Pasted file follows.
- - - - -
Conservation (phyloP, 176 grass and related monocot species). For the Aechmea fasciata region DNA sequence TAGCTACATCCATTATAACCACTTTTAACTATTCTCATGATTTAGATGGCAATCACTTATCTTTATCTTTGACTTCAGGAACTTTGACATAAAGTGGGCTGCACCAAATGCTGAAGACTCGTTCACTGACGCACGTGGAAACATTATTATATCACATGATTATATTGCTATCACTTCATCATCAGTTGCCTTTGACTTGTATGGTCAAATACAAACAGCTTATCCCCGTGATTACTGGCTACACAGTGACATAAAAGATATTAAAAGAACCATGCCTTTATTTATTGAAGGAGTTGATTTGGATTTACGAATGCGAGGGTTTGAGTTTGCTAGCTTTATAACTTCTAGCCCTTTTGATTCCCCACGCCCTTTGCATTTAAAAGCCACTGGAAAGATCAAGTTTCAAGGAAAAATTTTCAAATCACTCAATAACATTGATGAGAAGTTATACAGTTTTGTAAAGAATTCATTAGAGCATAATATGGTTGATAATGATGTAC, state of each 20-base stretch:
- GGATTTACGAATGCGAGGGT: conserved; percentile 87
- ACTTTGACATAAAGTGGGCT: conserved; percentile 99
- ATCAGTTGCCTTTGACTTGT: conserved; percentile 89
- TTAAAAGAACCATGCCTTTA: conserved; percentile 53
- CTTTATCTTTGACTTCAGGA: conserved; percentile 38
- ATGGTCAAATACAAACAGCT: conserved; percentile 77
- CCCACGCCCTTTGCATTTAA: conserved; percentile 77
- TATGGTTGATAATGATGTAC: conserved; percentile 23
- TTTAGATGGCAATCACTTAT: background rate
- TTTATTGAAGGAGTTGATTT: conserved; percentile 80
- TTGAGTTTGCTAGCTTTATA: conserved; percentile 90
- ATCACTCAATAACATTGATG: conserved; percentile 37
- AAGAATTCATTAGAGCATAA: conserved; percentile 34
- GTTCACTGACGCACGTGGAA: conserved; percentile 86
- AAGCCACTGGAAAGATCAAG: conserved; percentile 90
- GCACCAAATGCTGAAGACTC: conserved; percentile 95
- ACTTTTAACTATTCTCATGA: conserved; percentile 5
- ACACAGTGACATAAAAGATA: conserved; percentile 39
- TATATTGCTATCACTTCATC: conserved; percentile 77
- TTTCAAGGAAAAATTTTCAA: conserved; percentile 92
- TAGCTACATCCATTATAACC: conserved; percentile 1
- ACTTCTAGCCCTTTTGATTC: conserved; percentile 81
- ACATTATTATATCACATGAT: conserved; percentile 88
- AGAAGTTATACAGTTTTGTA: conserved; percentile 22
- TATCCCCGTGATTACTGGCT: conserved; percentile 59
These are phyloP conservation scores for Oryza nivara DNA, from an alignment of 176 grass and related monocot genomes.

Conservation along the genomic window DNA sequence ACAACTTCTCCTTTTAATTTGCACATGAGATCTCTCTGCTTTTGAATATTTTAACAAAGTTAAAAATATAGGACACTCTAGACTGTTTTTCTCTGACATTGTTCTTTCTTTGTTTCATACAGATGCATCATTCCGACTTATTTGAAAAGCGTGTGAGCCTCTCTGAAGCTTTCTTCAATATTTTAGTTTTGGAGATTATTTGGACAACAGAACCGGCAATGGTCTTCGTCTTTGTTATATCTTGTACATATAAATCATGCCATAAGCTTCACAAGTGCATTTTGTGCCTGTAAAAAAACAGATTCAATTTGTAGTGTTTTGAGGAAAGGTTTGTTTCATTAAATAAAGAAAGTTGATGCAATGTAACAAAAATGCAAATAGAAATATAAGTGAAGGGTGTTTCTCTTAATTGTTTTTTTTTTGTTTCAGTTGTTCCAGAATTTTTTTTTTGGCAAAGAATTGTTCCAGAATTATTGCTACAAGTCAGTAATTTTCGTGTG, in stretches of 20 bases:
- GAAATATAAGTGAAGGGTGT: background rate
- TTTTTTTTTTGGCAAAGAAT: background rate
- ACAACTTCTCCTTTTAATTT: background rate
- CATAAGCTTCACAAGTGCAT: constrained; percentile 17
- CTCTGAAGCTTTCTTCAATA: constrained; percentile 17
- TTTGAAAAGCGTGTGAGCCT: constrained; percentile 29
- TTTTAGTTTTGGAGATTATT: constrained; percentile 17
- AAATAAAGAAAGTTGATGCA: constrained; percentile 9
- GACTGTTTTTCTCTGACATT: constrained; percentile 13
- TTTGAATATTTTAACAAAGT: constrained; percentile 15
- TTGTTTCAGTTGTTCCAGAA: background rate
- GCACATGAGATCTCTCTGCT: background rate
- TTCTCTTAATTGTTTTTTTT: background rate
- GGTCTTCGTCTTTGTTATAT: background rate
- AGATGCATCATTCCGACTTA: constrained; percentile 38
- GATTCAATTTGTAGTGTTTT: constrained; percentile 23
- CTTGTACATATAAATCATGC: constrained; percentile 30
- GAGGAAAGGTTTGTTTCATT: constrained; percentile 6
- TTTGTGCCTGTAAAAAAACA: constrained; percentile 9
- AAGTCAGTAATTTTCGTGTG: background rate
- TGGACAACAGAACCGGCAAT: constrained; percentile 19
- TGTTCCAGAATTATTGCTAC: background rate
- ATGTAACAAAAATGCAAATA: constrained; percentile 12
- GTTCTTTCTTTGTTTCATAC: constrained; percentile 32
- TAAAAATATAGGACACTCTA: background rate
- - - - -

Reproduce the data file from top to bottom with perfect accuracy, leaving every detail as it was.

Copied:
Conservation (phyloP, 176 grass and related monocot species). For the Aechmea fasciata region DNA sequence TAGCTACATCCATTATAACCACTTTTAACTATTCTCATGATTTAGATGGCAATCACTTATCTTTATCTTTGACTTCAGGAACTTTGACATAAAGTGGGCTGCACCAAATGCTGAAGACTCGTTCACTGACGCACGTGGAAACATTATTATATCACATGATTATATTGCTATCACTTCATCATCAGTTGCCTTTGACTTGTATGGTCAAATACAAACAGCTTATCCCCGTGATTACTGGCTACACAGTGACATAAAAGATATTAAAAGAACCATGCCTTTATTTATTGAAGGAGTTGATTTGGATTTACGAATGCGAGGGTTTGAGTTTGCTAGCTTTATAACTTCTAGCCCTTTTGATTCCCCACGCCCTTTGCATTTAAAAGCCACTGGAAAGATCAAGTTTCAAGGAAAAATTTTCAAATCACTCAATAACATTGATGAGAAGTTATACAGTTTTGTAAAGAATTCATTAGAGCATAATATGGTTGATAATGATGTAC, state of each 20-base stretch:
- GGATTTACGAATGCGAGGGT: conserved; percentile 87
- ACTTTGACATAAAGTGGGCT: conserved; percentile 99
- ATCAGTTGCCTTTGACTTGT: conserved; percentile 89
- TTAAAAGAACCATGCCTTTA: conserved; percentile 53
- CTTTATCTTTGACTTCAGGA: conserved; percentile 38
- ATGGTCAAATACAAACAGCT: conserved; percentile 77
- CCCACGCCCTTTGCATTTAA: conserved; percentile 77
- TATGGTTGATAATGATGTAC: conserved; percentile 23
- TTTAGATGGCAATCACTTAT: background rate
- TTTATTGAAGGAGTTGATTT: conserved; percentile 80
- TTGAGTTTGCTAGCTTTATA: conserved; percentile 90
- ATCACTCAATAACATTGATG: conserved; percentile 37
- AAGAATTCATTAGAGCATAA: conserved; percentile 34
- GTTCACTGACGCACGTGGAA: conserved; percentile 86
- AAGCCACTGGAAAGATCAAG: conserved; percentile 90
- GCACCAAATGCTGAAGACTC: conserved; percentile 95
- ACTTTTAACTATTCTCATGA: conserved; percentile 5
- ACACAGTGACATAAAAGATA: conserved; percentile 39
- TATATTGCTATCACTTCATC: conserved; percentile 77
- TTTCAAGGAAAAATTTTCAA: conserved; percentile 92
- TAGCTACATCCATTATAACC: conserved; percentile 1
- ACTTCTAGCCCTTTTGATTC: conserved; percentile 81
- ACATTATTATATCACATGAT: conserved; percentile 88
- AGAAGTTATACAGTTTTGTA: conserved; percentile 22
- TATCCCCGTGATTACTGGCT: conserved; percentile 59
These are phyloP conservation scores for Oryza nivara DNA, from an alignment of 176 grass and related monocot genomes.

Conservation along the genomic window DNA sequence ACAACTTCTCCTTTTAATTTGCACATGAGATCTCTCTGCTTTTGAATATTTTAACAAAGTTAAAAATATAGGACACTCTAGACTGTTTTTCTCTGACATTGTTCTTTCTTTGTTTCATACAGATGCATCATTCCGACTTATTTGAAAAGCGTGTGAGCCTCTCTGAAGCTTTCTTCAATATTTTAGTTTTGGAGATTATTTGGACAACAGAACCGGCAATGGTCTTCGTCTTTGTTATATCTTGTACATATAAATCATGCCATAAGCTTCACAAGTGCATTTTGTGCCTGTAAAAAAACAGATTCAATTTGTAGTGTTTTGAGGAAAGGTTTGTTTCATTAAATAAAGAAAGTTGATGCAATGTAACAAAAATGCAAATAGAAATATAAGTGAAGGGTGTTTCTCTTAATTGTTTTTTTTTTGTTTCAGTTGTTCCAGAATTTTTTTTTTGGCAAAGAATTGTTCCAGAATTATTGCTACAAGTCAGTAATTTTCGTGTG, in stretches of 20 bases:
- GAAATATAAGTGAAGGGTGT: background rate
- TTTTTTTTTTGGCAAAGAAT: background rate
- ACAACTTCTCCTTTTAATTT: background rate
- CATAAGCTTCACAAGTGCAT: constrained; percentile 17
- CTCTGAAGCTTTCTTCAATA: constrained; percentile 17
- TTTGAAAAGCGTGTGAGCCT: constrained; percentile 29
- TTTTAGTTTTGGAGATTATT: constrained; percentile 17
- AAATAAAGAAAGTTGATGCA: constrained; percentile 9
- GACTGTTTTTCTCTGACATT: constrained; percentile 13
- TTTGAATATTTTAACAAAGT: constrained; percentile 15
- TTGTTTCAGTTGTTCCAGAA: background rate
- GCACATGAGATCTCTCTGCT: background rate
- TTCTCTTAATTGTTTTTTTT: background rate
- GGTCTTCGTCTTTGTTATAT: background rate
- AGATGCATCATTCCGACTTA: constrained; percentile 38
- GATTCAATTTGTAGTGTTTT: constrained; percentile 23
- CTTGTACATATAAATCATGC: constrained; percentile 30
- GAGGAAAGGTTTGTTTCATT: constrained; percentile 6
- TTTGTGCCTGTAAAAAAACA: constrained; percentile 9
- AAGTCAGTAATTTTCGTGTG: background rate
- TGGACAACAGAACCGGCAAT: constrained; percentile 19
- TGTTCCAGAATTATTGCTAC: background rate
- ATGTAACAAAAATGCAAATA: constrained; percentile 12
- GTTCTTTCTTTGTTTCATAC: constrained; percentile 32
- TAAAAATATAGGACACTCTA: background rate